I have this super awesome talent for thinking of the perfect thing to say hours later. A talent which is not in any way useful — unless you have a blog. In which case you can blog about it and get it all out. So here are three possible, age-appropriate, conversations you can have with your children about rape that I came up with.
A friend of mine (the mother of one of my daughter’s classmates) said hello to me at a school function a few weeks ago. After pleasantries were exchanged and she noticed I was on my way out with one of my kids in tow, she asked a seemingly harmless question.
My four-year-old son had a scheduled surgery on both his legs last Tuesday, and was sent home with a walker and knee immobilizers — neither of which he enjoys. A friend of mine designed an AT-AT out of cardboard for our son’s walker, and the rest is pure post-op recovery magic.
Fifteen years ago when I became a parent for the first time, I wasn’t familiar with the term Attachment Parenting or co-sleeping. I did know that my son was my world, and never having him far from me made sense. Also, let’s be honest — as a single mama who was wiped out most of the time, letting my baby come into my bed where we both slept peacefully seemed like a no-brainer.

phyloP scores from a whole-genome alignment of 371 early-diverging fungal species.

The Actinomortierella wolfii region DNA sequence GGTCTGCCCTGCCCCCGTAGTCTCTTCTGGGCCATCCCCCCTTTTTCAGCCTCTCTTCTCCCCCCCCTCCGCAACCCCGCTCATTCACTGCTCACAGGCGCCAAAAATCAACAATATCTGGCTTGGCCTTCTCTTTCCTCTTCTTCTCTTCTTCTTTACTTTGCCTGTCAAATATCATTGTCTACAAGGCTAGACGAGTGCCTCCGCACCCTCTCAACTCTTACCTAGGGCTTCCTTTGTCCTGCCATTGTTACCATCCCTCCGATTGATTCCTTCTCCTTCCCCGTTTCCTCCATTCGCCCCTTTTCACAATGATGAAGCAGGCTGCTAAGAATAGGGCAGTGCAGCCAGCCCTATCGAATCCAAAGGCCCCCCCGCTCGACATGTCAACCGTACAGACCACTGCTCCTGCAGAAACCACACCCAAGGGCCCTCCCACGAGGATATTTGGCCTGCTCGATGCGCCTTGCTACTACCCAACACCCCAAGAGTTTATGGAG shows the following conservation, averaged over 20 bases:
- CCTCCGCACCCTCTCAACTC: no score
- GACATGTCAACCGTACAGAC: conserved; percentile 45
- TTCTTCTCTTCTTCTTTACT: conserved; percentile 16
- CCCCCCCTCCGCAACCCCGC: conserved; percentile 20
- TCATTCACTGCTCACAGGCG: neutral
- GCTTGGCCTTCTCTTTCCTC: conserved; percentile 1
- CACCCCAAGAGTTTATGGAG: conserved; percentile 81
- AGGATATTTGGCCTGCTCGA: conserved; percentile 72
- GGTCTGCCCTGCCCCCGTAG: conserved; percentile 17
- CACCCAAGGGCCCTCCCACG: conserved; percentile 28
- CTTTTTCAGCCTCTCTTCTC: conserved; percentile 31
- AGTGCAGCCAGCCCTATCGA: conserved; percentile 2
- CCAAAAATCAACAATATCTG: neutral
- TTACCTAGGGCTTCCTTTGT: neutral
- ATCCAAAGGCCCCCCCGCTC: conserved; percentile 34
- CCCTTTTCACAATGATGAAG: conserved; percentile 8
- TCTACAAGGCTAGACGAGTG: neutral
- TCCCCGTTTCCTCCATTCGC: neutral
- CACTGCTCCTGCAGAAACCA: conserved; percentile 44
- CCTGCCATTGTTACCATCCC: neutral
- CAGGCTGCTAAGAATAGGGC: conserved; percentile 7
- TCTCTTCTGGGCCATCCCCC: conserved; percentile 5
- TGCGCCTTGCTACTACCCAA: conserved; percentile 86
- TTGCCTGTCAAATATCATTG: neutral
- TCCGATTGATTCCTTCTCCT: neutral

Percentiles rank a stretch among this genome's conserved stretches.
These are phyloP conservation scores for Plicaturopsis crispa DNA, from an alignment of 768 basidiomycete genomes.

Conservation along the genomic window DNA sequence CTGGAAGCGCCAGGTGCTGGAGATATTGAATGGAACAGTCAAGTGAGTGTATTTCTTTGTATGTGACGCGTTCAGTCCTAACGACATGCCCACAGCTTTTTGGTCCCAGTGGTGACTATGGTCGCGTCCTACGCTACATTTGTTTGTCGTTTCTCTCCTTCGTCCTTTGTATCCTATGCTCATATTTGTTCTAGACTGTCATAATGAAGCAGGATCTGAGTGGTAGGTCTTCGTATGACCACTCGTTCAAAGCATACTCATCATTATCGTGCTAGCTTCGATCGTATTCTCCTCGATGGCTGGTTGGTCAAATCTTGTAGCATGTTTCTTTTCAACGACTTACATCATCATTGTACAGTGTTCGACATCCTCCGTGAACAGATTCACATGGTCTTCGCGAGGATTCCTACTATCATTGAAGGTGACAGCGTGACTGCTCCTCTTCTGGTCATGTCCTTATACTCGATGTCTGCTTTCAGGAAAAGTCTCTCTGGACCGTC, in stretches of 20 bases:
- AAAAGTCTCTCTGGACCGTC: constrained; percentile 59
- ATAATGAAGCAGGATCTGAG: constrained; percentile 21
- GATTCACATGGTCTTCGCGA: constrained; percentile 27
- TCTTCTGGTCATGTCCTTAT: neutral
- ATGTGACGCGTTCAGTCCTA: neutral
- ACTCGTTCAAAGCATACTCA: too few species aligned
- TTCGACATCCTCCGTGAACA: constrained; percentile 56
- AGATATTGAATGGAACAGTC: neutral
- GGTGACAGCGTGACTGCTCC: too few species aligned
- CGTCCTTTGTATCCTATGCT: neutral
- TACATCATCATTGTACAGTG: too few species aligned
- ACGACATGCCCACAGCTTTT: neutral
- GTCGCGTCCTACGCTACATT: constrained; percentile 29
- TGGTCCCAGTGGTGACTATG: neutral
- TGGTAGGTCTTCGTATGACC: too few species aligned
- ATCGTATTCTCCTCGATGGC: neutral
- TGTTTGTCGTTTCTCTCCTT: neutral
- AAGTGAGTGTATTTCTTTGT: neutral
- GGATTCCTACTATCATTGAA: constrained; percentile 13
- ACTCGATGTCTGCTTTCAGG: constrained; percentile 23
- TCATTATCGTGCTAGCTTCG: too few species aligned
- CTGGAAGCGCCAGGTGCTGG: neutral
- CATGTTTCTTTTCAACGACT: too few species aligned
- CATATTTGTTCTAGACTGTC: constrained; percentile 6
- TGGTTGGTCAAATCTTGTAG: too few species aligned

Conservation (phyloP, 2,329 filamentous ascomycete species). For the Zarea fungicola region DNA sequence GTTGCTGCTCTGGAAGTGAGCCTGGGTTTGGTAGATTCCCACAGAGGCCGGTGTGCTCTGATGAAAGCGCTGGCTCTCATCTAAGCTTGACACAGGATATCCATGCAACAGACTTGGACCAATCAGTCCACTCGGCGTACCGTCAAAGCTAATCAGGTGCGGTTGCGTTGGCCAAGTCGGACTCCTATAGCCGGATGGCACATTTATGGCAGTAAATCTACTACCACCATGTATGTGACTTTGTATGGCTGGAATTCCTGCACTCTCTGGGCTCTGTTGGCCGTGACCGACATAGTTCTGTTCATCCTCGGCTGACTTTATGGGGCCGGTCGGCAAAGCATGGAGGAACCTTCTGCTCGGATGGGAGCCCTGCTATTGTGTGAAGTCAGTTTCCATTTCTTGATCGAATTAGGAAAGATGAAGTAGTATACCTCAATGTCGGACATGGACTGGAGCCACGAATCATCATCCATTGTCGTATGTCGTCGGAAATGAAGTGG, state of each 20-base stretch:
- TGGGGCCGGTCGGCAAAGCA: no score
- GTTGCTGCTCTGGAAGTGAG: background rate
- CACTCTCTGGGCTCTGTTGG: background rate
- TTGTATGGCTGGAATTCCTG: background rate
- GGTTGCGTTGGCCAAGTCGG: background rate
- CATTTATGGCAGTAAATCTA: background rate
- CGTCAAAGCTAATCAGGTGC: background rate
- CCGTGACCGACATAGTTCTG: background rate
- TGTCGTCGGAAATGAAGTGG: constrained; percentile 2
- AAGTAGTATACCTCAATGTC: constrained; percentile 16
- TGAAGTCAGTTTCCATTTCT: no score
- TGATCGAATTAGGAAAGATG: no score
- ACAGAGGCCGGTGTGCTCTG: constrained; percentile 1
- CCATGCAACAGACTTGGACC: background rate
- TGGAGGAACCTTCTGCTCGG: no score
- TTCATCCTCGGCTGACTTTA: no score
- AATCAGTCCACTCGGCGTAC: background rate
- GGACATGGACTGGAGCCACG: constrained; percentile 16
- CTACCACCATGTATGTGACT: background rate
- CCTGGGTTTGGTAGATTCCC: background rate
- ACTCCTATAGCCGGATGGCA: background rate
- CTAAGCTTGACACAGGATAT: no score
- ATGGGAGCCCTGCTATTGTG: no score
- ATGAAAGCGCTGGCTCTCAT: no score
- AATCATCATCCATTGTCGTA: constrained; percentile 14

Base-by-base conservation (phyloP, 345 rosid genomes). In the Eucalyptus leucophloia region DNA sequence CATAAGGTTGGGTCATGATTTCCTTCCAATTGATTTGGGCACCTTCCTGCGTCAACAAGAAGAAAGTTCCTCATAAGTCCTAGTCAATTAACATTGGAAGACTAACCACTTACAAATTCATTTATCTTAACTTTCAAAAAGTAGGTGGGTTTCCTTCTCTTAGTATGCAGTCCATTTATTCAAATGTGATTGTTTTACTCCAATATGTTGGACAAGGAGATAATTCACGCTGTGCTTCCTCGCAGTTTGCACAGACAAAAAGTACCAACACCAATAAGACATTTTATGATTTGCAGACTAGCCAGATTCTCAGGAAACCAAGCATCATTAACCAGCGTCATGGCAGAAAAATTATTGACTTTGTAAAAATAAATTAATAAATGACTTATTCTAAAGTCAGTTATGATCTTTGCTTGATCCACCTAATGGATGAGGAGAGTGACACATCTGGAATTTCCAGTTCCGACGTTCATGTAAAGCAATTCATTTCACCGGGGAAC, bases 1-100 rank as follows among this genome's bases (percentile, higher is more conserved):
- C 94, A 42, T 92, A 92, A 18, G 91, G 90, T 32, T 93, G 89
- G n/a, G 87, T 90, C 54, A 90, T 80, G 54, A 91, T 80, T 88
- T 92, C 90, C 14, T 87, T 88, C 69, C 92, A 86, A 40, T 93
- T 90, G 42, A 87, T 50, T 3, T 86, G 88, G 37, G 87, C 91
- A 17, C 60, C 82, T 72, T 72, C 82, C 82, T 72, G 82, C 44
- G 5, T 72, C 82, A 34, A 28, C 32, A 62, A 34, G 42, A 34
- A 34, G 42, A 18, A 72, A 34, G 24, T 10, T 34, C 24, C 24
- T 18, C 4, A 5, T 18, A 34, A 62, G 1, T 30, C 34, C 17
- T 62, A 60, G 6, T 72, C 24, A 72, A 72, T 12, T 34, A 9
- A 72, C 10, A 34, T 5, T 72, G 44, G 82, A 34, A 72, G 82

At this point I was feeling pretty good about myself and the conversation. I felt I’d taken a stand for equal rights and promised to defend my daughters’ reproductive rights. I was feeling much like a bona fide father of the year candidate when I was blind sided by the next question. “So, how do they get in there then?” she asked.
Life with a weird kid is isolating. You spend a lot of time tamping down that parental anxiety when your kid is freaking out and it seems like all the other kids are sitting nicely and cooperating. You explain over and over that your kid just doesn’t like circle time or story time or most organized activities. I’ve learned over time to respect my son and the way he functions, and there are a lot of activities we simply cannot do because he can’t handle them. I’ve learned that the reason it seems like all the other kids can cope is that the parents with the weird kids are staying home. I’ve felt completely and utterly alone as seemingly everyone else went around with their perfectly normal, average kid.
I saw my son with a mug of hot cocoa, piled high with marshmallows of course, concentrating furiously over his newest level of Angry Birds. As if in a mental split screen, I also saw him running around the ski lodge, frantically calling for my husband while nearby adults tried to help.
Not so long ago, temperatures were significantly warmer in much of the Northern hemisphere. Like, warm enough to wear a dress WITHOUT A COAT, if that’s your thing. Since those days are gone and it sometimes seems like winter will never release its icy grip (see also: I live in the Pacific Northwest), this sunny family portrait session from Samantha Clarke Photography seems like just the thing to warm your cold, bitter bones.